Tuesday, December 17, 2013

Tuesday Tech Tip: Reading (and Annotating) Library Books in Your Browser

Yesterday, the Denver Post ran a front page article about the shift in Colorado schools from print to electronic resources (you can read it here).  While focus of the article was (unfortunately) textbooks, we wanted to follow up with a post about accessing books using a browser.

Since we're implementing Chromebooks across Cherry Creek Schools, we're using Chrome, but you can use any modern browser to read and interact with books from the library.

Borrowing Library Books to Read in the Browser

If you have a library card, you have access to books that you can read in your browser.  In our district, over 50 of our 60 schools have access to our district's OverDrive catalog, and any staff member in CCSD has access through our District Library & Media Services department.  Steps for borrowing a library book to read in your browser are below, but if you have a mobile device, you can also use various apps to read library books as well.
  1. To read a book in your browser, log into your chosen library's OverDrive site and find a book (you'll need your library card number for public libraries).  If you're a CCSD staff member, your library card number is your employee ID, and if you're a CCSD student, your library card number is your student ID.
  2. For any book, you'll see the available formats, copies owned by the library, and the book's description.  OverDrive READ is the browser version.  (Our district's OverDrive catalog often includes helpful information about a book, including lexile score, grade level, and interest area, but this information is not available for all titles.)  
  3. If copies are available, choose the blue "Borrow" button.  If the book is already checked out, you can place a "Hold" and you'll receive an email when the title becomes available.   
  4. Once you have checked out the book, you will see the option to "Read (in your browser)."  Selecting that option will take you to a new tab or window in your browser where you can read the book.
  5. If you want to have access to the book when you're offline or without an internet connection, you can download the book onto a device (the "offline" copy will be on that device, but you can still use any browser with an internet connection to read the book).

Highlighting, Annotating, and Bookmarking a Library Book in the Browser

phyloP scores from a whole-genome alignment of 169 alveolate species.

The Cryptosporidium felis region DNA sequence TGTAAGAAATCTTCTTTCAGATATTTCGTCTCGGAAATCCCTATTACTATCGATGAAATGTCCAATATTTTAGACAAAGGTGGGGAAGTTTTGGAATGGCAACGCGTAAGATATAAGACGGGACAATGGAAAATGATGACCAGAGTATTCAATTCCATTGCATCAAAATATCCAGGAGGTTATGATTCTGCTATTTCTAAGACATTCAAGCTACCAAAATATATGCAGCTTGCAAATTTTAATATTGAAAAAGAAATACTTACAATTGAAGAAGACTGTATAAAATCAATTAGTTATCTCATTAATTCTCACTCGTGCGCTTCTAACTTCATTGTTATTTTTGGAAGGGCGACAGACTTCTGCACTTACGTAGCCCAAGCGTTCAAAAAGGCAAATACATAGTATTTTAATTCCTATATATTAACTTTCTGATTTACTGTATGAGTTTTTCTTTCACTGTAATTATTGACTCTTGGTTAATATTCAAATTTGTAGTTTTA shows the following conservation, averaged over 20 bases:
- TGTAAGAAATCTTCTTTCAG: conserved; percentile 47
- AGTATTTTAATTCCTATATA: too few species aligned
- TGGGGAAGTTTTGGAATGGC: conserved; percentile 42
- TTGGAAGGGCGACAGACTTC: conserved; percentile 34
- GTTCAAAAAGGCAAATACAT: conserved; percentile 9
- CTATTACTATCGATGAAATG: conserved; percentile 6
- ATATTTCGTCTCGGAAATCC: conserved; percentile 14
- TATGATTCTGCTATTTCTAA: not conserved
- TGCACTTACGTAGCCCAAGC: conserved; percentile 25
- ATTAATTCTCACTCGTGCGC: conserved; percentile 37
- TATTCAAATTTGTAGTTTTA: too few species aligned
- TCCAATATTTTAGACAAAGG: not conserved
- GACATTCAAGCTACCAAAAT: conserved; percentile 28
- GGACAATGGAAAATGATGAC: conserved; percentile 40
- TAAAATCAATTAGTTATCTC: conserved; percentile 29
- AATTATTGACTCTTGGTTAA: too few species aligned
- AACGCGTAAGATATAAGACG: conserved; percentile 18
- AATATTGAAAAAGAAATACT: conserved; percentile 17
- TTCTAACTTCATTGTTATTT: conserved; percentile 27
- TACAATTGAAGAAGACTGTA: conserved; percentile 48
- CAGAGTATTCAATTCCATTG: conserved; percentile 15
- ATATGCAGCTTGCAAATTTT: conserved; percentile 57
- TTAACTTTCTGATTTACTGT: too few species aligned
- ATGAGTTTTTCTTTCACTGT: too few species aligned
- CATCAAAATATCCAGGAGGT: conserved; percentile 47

If you're reading an OverDrive book in Chrome (this also works in other browsers), you'll see a toolbar like what's pictured on the right.  This provides a linked table of contents, a list of any bookmarks, highlights or annotations, search capabilities, and reading preferences (like text size, font, and background).  The last icon on the right, the cloud, lets you also download the book for off-line reading; however, this "off-line" copy lives on the device itself.  You can still read the book in any browser with an internet connection.

 Holding the cursor on any word will bring up an embedded dictionary and the option to highlight in 3 different colors and add a note.

So, what happens after the book is returned to the library collection?  Those notes & highlights are actually saved for your library card #, so if you check out the book again at a later time, your notes, bookmarks, and highlighted content will be there.

Finally, don't forget about your local libraries.  In the state of Colorado, you can get a library card to any library, which gives you access to their electronic collection (I happen to have 7 different library cards!).   Now that we can access on any device, we can really encourge kids & adults to read more both on and off-line.

Tuesday, December 10, 2013

Tuesday Tech Tip: Using Voice Search in Chrome

Most computers and all current mobile devices today have built-in microphones, and one of the things you can leverage in Chome is voice search and actions.  Giving students the option to speak into the computer for searching or other activities (and hear a verbal response) could add a new dimension for learning, especially for students with accommodations, younger students who aren't yet proficient at the keyboard, students who are not native speakers, or students who just need another method of input.

For those who have used Siri on an iOS device, Chrome gives you similar functionality in a browser.   When you are in the basic Google search page in Chrome, look for the voice search icon, which looks like a microphone.  Clicking on it will activate your computer's microphone, and you can speak your search or action terms into the microphone (you may need to "allow" Chrome to access your computer's microphone).  You can also set it to speak the results of your search (see more info here).

So what types of things can you ask?  You can ask questions about trivia, the weather, sports, mathematical computations, events, translation, etc.  Google also recently released the beta extension for Google's Voice Search Hotword for Chrome.  This just listens for the phrase "OK, Google" and it initiates a voice search without having to click on the microphone icon.  You can get more information here or watch the video below:

While not extensive, voice search isn't limited only to Google Search.  One of our district-wide resources (Encyclopedia Britannica) also lets you use the microphone icon to speak in your search terms.

If you have a mobile device, you can also install Google Now (available for both Android & iOS).  In addition to voice search, Google Now also can give directions, alert you to flight changes, and it even suggests departure times for a Google calendar event based on current traffic.

While not yet a replacement for a fully-featured speech-to-text program like Dragon, voice search & actions could be a very useful tool for students using Chome & Chromebooks.